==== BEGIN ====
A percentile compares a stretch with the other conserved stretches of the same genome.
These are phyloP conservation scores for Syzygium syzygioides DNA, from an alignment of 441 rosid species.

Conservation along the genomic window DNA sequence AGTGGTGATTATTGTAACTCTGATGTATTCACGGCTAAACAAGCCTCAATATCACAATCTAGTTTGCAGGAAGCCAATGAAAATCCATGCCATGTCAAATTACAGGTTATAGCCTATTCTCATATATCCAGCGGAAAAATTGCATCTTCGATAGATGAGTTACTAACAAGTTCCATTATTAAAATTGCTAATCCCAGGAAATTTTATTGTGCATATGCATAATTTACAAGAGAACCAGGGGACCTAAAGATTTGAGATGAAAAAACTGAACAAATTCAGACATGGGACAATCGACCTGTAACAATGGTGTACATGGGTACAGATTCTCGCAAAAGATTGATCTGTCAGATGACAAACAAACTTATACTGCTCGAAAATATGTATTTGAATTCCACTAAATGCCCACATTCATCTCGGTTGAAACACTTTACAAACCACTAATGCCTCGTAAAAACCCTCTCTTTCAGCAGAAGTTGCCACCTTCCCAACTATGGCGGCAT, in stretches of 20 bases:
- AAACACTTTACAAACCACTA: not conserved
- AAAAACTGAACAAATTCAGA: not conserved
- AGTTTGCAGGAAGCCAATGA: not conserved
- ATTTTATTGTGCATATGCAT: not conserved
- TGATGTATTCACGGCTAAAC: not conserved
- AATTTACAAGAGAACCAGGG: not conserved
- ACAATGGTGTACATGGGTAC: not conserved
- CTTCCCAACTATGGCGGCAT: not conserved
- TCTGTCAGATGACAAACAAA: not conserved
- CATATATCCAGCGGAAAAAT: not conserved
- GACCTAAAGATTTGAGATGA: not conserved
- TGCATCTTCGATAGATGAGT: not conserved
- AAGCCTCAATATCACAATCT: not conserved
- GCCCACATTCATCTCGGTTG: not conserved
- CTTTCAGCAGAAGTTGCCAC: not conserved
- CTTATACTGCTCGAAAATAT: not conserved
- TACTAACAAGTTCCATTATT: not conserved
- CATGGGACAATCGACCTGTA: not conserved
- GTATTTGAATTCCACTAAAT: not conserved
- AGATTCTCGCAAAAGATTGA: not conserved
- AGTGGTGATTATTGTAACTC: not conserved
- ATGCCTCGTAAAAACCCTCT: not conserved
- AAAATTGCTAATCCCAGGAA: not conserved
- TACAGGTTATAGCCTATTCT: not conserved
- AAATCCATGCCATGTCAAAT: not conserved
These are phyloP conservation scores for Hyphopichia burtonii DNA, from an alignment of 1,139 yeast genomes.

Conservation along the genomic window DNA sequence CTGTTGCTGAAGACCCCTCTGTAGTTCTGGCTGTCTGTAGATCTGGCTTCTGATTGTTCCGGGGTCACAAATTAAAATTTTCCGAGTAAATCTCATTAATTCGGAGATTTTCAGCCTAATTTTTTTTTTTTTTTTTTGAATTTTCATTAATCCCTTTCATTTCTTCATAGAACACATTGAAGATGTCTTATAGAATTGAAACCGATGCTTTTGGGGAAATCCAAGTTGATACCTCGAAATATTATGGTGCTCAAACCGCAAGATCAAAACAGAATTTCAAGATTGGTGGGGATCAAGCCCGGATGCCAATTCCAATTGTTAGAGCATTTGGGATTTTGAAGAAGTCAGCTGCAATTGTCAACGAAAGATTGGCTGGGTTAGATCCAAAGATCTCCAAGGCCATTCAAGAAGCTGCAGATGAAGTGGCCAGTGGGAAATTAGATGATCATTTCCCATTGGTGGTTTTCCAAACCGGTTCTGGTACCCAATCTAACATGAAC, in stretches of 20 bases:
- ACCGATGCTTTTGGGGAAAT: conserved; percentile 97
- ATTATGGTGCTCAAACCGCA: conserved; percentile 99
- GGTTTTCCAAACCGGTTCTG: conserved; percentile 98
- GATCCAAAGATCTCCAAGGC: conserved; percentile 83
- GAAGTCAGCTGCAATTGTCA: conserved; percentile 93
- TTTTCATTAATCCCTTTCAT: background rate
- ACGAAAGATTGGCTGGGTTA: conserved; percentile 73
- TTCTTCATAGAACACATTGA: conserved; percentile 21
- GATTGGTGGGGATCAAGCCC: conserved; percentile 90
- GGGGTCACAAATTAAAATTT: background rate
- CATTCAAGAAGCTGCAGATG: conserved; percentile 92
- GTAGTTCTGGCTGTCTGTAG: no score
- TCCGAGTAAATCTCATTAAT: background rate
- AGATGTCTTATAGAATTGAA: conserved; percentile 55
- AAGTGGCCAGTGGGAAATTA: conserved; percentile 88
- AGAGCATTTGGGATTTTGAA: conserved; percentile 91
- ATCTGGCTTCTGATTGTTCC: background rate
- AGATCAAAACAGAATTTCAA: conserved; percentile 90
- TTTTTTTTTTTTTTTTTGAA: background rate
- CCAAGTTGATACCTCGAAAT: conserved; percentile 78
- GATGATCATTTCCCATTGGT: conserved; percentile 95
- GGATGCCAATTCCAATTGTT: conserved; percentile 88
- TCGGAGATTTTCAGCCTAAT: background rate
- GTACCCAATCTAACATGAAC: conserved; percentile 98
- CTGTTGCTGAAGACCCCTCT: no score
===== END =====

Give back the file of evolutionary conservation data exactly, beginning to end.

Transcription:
A percentile compares a stretch with the other conserved stretches of the same genome.
These are phyloP conservation scores for Syzygium syzygioides DNA, from an alignment of 441 rosid species.

Conservation along the genomic window DNA sequence AGTGGTGATTATTGTAACTCTGATGTATTCACGGCTAAACAAGCCTCAATATCACAATCTAGTTTGCAGGAAGCCAATGAAAATCCATGCCATGTCAAATTACAGGTTATAGCCTATTCTCATATATCCAGCGGAAAAATTGCATCTTCGATAGATGAGTTACTAACAAGTTCCATTATTAAAATTGCTAATCCCAGGAAATTTTATTGTGCATATGCATAATTTACAAGAGAACCAGGGGACCTAAAGATTTGAGATGAAAAAACTGAACAAATTCAGACATGGGACAATCGACCTGTAACAATGGTGTACATGGGTACAGATTCTCGCAAAAGATTGATCTGTCAGATGACAAACAAACTTATACTGCTCGAAAATATGTATTTGAATTCCACTAAATGCCCACATTCATCTCGGTTGAAACACTTTACAAACCACTAATGCCTCGTAAAAACCCTCTCTTTCAGCAGAAGTTGCCACCTTCCCAACTATGGCGGCAT, in stretches of 20 bases:
- AAACACTTTACAAACCACTA: not conserved
- AAAAACTGAACAAATTCAGA: not conserved
- AGTTTGCAGGAAGCCAATGA: not conserved
- ATTTTATTGTGCATATGCAT: not conserved
- TGATGTATTCACGGCTAAAC: not conserved
- AATTTACAAGAGAACCAGGG: not conserved
- ACAATGGTGTACATGGGTAC: not conserved
- CTTCCCAACTATGGCGGCAT: not conserved
- TCTGTCAGATGACAAACAAA: not conserved
- CATATATCCAGCGGAAAAAT: not conserved
- GACCTAAAGATTTGAGATGA: not conserved
- TGCATCTTCGATAGATGAGT: not conserved
- AAGCCTCAATATCACAATCT: not conserved
- GCCCACATTCATCTCGGTTG: not conserved
- CTTTCAGCAGAAGTTGCCAC: not conserved
- CTTATACTGCTCGAAAATAT: not conserved
- TACTAACAAGTTCCATTATT: not conserved
- CATGGGACAATCGACCTGTA: not conserved
- GTATTTGAATTCCACTAAAT: not conserved
- AGATTCTCGCAAAAGATTGA: not conserved
- AGTGGTGATTATTGTAACTC: not conserved
- ATGCCTCGTAAAAACCCTCT: not conserved
- AAAATTGCTAATCCCAGGAA: not conserved
- TACAGGTTATAGCCTATTCT: not conserved
- AAATCCATGCCATGTCAAAT: not conserved
These are phyloP conservation scores for Hyphopichia burtonii DNA, from an alignment of 1,139 yeast genomes.

Conservation along the genomic window DNA sequence CTGTTGCTGAAGACCCCTCTGTAGTTCTGGCTGTCTGTAGATCTGGCTTCTGATTGTTCCGGGGTCACAAATTAAAATTTTCCGAGTAAATCTCATTAATTCGGAGATTTTCAGCCTAATTTTTTTTTTTTTTTTTTGAATTTTCATTAATCCCTTTCATTTCTTCATAGAACACATTGAAGATGTCTTATAGAATTGAAACCGATGCTTTTGGGGAAATCCAAGTTGATACCTCGAAATATTATGGTGCTCAAACCGCAAGATCAAAACAGAATTTCAAGATTGGTGGGGATCAAGCCCGGATGCCAATTCCAATTGTTAGAGCATTTGGGATTTTGAAGAAGTCAGCTGCAATTGTCAACGAAAGATTGGCTGGGTTAGATCCAAAGATCTCCAAGGCCATTCAAGAAGCTGCAGATGAAGTGGCCAGTGGGAAATTAGATGATCATTTCCCATTGGTGGTTTTCCAAACCGGTTCTGGTACCCAATCTAACATGAAC, in stretches of 20 bases:
- ACCGATGCTTTTGGGGAAAT: conserved; percentile 97
- ATTATGGTGCTCAAACCGCA: conserved; percentile 99
- GGTTTTCCAAACCGGTTCTG: conserved; percentile 98
- GATCCAAAGATCTCCAAGGC: conserved; percentile 83
- GAAGTCAGCTGCAATTGTCA: conserved; percentile 93
- TTTTCATTAATCCCTTTCAT: background rate
- ACGAAAGATTGGCTGGGTTA: conserved; percentile 73
- TTCTTCATAGAACACATTGA: conserved; percentile 21
- GATTGGTGGGGATCAAGCCC: conserved; percentile 90
- GGGGTCACAAATTAAAATTT: background rate
- CATTCAAGAAGCTGCAGATG: conserved; percentile 92
- GTAGTTCTGGCTGTCTGTAG: no score
- TCCGAGTAAATCTCATTAAT: background rate
- AGATGTCTTATAGAATTGAA: conserved; percentile 55
- AAGTGGCCAGTGGGAAATTA: conserved; percentile 88
- AGAGCATTTGGGATTTTGAA: conserved; percentile 91
- ATCTGGCTTCTGATTGTTCC: background rate
- AGATCAAAACAGAATTTCAA: conserved; percentile 90
- TTTTTTTTTTTTTTTTTGAA: background rate
- CCAAGTTGATACCTCGAAAT: conserved; percentile 78
- GATGATCATTTCCCATTGGT: conserved; percentile 95
- GGATGCCAATTCCAATTGTT: conserved; percentile 88
- TCGGAGATTTTCAGCCTAAT: background rate
- GTACCCAATCTAACATGAAC: conserved; percentile 98
- CTGTTGCTGAAGACCCCTCT: no score